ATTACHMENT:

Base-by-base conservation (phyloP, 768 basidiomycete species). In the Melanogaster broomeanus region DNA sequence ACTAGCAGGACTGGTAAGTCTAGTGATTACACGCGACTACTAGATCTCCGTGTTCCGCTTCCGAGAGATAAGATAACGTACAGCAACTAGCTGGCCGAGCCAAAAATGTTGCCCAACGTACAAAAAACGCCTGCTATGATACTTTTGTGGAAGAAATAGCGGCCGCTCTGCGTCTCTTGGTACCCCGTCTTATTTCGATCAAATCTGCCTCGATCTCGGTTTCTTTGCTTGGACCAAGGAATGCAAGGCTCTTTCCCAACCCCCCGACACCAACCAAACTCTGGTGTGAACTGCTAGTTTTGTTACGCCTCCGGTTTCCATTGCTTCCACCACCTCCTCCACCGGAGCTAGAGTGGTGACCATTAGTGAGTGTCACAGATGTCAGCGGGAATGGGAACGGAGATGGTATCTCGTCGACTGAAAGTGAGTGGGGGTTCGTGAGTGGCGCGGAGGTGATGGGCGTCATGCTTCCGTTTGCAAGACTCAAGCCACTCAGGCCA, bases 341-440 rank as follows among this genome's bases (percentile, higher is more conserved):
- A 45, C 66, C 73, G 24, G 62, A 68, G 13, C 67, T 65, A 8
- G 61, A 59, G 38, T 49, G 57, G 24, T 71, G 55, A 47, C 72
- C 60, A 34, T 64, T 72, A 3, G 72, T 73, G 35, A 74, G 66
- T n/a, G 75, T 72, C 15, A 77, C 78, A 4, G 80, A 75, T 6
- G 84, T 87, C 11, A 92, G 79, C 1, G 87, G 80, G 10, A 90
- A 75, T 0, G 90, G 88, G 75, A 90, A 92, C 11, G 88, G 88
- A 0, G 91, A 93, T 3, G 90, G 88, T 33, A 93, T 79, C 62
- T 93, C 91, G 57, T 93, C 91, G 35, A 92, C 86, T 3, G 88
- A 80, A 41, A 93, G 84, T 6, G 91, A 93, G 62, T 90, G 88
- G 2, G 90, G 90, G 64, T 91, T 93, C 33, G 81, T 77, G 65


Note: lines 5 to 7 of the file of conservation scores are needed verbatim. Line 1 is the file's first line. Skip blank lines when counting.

- T n/a, G 75, T 72, C 15, A 77, C 78, A 4, G 80, A 75, T 6
- G 84, T 87, C 11, A 92, G 79, C 1, G 87, G 80, G 10, A 90
- A 75, T 0, G 90, G 88, G 75, A 90, A 92, C 11, G 88, G 88